Children, parents and University of Maine students gathered at the New Balance Student Recreation Center for the annual Miracle Network Dance Marathon on Saturday, Feb. 27.
The Dance Marathon, formerly known as BearFest, was a 12-hour event held from 5 p.m. Saturday to 5 a.m. Sunday in support of Children’s Miracle Network Hospitals (CMNH), a nonprofit organization that raises money for children’s hospitals, medical research and awareness for the cause. The money raised Saturday will benefit the Neonatal Intensive Care Unit at Eastern Maine Medical Center, a local center that supports children’s health in Bangor and the surrounding towns. The fundraising goal for this year was $100,000.
The actual fundraising total of $75,253.55 was announced early Sunday morning.
Some of the activities at the event included performances by local artists such as Mainely Voices — UMaine’s only mixed a cappella choir – and the UMaine Dance Team, a bounce house, outdoor games such as KanJam and more.
“One night, 12 hours, 722 minutes, 43,200 seconds of Dancing for Miracles,” read one of the promotional posters at the marathon. Promotion for the event on social media was led by the hashtags #TransformTomorrowToday and #FTK, which stands for “For the Kids.”
A quote board was put up to ask participants “Why I Dance.” One person wrote, “I dance to help those in need.” Another read, “I dance because it makes others smile.”
“This is my first year doing it,” third-year communication sciences and disorders (CSD) student and Gamma Sigma Sigma sorority President Alison Gannon said. Gannon wore an event shirt that said “HERO” on the front. She also stated that her sorority raised almost $1,500 for the network, which was the group’s monetary goal.
Clubs and other UMaine organizations, including the Marine Science Club, also made an appearance. A fundraising team, known as Team FTK, was also present. Local businesses, such as Orono House of Pizza, donated complementary items to the marathon like shirts and phone chargers.
“My favorite thing is how it gives back to the community,” third-year international relations student and Alpha Tau Omega member, Connor Scott, said.
According to the event’s website, the dance marathons held at many universities and colleges started in 1991 at Indiana University as “a promise to a friend.” In 1984, Ryan White, at 13 years old was diagnosed with HIV/AIDS after a bad blood transfusion. After that, he and his mother Jeanne White Ginder fought against AIDS-related discrimination and for his right to attend school. The U.S. Department of Health and Human Services reports that White died in April, 1990 at the age of 18, only a few months before Congress passed the Ryan White Comprehensive AIDS Resources Emergency (CARE) Act. White’s friends started the first dance marathon a year later and raised $10,900 for children’s health research.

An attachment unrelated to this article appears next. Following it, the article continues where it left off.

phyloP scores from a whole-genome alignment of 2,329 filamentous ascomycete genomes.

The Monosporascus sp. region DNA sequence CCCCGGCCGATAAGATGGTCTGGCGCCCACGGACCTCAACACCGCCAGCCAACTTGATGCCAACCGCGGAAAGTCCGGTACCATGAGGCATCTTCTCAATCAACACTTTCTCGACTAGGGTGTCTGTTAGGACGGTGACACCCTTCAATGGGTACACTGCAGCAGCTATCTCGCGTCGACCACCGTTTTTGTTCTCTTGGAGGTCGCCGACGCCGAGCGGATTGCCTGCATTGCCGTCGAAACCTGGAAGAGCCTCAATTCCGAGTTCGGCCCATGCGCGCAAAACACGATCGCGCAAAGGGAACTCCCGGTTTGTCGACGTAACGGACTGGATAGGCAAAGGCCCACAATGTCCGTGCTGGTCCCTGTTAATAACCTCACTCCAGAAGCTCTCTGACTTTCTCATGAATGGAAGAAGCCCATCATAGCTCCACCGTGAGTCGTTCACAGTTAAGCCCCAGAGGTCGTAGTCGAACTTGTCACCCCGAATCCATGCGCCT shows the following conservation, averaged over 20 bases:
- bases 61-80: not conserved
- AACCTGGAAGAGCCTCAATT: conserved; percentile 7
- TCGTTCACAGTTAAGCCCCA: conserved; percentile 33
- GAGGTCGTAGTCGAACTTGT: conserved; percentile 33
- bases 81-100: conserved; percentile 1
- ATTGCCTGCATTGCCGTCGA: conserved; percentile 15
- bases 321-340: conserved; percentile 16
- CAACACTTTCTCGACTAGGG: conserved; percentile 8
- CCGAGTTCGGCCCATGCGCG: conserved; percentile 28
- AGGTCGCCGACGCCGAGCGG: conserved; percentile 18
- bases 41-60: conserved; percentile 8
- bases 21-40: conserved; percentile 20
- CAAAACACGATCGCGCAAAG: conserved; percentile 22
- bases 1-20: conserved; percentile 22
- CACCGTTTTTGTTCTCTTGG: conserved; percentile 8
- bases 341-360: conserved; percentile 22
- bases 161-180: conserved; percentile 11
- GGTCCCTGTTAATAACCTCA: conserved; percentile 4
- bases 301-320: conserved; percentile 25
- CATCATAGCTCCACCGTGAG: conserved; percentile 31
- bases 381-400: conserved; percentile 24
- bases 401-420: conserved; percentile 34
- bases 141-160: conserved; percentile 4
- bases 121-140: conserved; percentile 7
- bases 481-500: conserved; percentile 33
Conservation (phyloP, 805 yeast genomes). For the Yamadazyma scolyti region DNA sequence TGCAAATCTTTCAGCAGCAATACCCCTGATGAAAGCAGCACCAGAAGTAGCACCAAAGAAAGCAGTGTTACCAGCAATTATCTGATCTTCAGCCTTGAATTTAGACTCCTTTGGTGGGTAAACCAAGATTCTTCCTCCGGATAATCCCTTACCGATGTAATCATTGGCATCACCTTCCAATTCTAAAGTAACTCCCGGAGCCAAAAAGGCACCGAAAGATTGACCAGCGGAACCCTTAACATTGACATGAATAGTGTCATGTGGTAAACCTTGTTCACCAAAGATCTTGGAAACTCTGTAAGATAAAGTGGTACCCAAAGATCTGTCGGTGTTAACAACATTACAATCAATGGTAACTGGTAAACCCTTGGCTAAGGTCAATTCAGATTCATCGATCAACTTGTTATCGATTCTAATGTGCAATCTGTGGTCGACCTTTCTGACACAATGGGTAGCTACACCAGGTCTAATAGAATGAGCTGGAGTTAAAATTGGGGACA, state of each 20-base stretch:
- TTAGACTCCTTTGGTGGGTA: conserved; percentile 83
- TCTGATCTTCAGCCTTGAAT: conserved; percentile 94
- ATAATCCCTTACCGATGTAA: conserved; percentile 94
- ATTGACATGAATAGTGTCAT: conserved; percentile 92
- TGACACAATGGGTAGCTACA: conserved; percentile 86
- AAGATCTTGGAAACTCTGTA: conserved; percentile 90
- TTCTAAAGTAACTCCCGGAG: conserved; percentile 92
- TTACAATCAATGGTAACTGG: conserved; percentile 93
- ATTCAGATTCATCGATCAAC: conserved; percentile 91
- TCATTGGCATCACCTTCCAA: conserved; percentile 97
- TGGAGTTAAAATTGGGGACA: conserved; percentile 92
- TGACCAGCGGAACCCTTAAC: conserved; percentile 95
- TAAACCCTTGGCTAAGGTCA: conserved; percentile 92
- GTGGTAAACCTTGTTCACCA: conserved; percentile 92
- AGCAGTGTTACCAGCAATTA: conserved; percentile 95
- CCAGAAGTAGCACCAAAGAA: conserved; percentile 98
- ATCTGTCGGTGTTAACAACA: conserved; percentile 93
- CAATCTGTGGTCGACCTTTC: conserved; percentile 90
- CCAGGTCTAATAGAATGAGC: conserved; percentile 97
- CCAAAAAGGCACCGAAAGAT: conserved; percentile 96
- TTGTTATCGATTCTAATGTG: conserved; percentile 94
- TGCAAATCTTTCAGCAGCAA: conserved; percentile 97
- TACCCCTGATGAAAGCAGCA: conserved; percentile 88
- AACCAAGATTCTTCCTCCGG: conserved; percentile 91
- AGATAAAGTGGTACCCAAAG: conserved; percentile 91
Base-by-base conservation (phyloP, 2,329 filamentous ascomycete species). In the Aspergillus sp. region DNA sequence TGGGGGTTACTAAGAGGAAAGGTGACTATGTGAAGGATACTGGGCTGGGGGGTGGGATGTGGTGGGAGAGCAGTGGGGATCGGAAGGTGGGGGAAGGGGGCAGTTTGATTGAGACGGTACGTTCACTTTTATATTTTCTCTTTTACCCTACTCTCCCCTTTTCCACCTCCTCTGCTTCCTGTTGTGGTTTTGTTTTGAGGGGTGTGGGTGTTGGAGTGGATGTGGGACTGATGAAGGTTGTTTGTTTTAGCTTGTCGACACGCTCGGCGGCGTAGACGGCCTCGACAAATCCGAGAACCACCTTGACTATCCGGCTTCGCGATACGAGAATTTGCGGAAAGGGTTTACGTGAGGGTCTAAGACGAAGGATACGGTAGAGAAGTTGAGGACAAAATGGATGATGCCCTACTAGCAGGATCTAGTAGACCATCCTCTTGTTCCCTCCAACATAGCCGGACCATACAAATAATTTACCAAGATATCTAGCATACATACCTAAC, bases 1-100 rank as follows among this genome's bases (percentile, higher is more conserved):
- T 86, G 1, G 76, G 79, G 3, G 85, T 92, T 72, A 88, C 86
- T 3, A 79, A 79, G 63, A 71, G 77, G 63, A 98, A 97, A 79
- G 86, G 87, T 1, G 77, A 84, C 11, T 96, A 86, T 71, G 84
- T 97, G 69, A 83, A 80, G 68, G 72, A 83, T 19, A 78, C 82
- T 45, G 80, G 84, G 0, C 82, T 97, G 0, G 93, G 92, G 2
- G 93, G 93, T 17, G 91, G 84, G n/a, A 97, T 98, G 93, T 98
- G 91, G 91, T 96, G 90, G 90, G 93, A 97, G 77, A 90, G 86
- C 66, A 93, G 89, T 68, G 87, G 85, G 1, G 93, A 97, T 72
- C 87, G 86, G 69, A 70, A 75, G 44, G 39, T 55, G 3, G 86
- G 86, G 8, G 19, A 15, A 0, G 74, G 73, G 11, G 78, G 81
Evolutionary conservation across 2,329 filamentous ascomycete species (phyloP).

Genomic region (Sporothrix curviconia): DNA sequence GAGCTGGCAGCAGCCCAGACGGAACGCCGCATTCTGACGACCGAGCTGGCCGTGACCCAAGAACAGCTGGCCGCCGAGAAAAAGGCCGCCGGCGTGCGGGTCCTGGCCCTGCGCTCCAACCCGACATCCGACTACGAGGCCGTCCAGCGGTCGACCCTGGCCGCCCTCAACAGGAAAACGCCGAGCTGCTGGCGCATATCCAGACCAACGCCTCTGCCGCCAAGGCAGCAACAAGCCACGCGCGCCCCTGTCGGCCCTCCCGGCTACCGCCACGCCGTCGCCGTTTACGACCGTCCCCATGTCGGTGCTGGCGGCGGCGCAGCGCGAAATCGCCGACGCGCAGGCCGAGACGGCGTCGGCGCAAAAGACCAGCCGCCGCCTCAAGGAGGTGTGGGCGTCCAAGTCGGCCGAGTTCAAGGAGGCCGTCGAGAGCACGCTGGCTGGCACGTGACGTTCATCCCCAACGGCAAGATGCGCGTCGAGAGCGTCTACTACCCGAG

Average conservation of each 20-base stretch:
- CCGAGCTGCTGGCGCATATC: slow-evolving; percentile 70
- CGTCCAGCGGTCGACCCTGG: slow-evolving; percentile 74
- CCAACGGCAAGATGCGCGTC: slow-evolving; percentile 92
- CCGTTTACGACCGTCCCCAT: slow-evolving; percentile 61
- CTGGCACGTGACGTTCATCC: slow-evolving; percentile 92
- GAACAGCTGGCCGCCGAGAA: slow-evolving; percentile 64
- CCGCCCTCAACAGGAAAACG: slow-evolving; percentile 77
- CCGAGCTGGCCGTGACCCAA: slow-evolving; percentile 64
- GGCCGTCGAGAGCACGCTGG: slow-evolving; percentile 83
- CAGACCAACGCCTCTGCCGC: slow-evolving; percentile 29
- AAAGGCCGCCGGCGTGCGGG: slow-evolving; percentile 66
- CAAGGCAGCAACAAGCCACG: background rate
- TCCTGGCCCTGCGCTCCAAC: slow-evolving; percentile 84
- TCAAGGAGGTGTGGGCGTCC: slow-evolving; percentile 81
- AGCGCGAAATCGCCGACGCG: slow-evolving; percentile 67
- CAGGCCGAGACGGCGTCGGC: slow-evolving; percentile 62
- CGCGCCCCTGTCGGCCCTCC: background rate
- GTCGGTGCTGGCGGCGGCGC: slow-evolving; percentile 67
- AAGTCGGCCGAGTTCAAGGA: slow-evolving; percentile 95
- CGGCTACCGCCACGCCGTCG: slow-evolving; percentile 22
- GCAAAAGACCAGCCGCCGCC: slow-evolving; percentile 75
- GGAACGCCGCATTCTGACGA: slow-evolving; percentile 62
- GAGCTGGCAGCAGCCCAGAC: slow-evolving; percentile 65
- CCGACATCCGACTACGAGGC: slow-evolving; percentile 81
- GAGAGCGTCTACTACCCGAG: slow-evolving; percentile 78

Since 1991, dance marathons have helped raise more than $15.6 million for Miracle Network hospitals across the country. The top fundraiser of UMaine’s event this year was Cassandra Krummel, who raised a total of $1,290 as of early Sunday morning. The top team total was Phi Mu, a greek organization, who raised a collective total of $5,742.
“My favorite part is all the kids,” third-year CSD student Karlee Price said. Price is also the morale and school spirit chairman on the executive committee that organizes the event. One child Price said she met was dressed as a superhero whose superpower was to make people happy.
“I really can’t wait for laser tag and giant twister,” Price said.
In total, the event will be providing direct aid to 23 local children and their siblings. Children were partnered with teams from the university and spent the night doing various activities with them. The top fundraisers from each team went to dinner with the children before the marathon.
“It’s really neat to see this generation of students fighting for the next,” Program Director Kelly Pearson said. “It’s inspirational.” Last year, participants raised a then-university record of $70,599.99 in donations. All donations this year were recorded on the university’s CMNH community website.
Pearson stated that about 38 teams were registered for this year’s event and that there were nearly 600 total participants who helped fundraise.
The UMaine Dance Marathon has been held annually at the university since 2012 and has helped raise more than $200,000 for children’s health centers in central, eastern and northern Maine, according to the event’s website.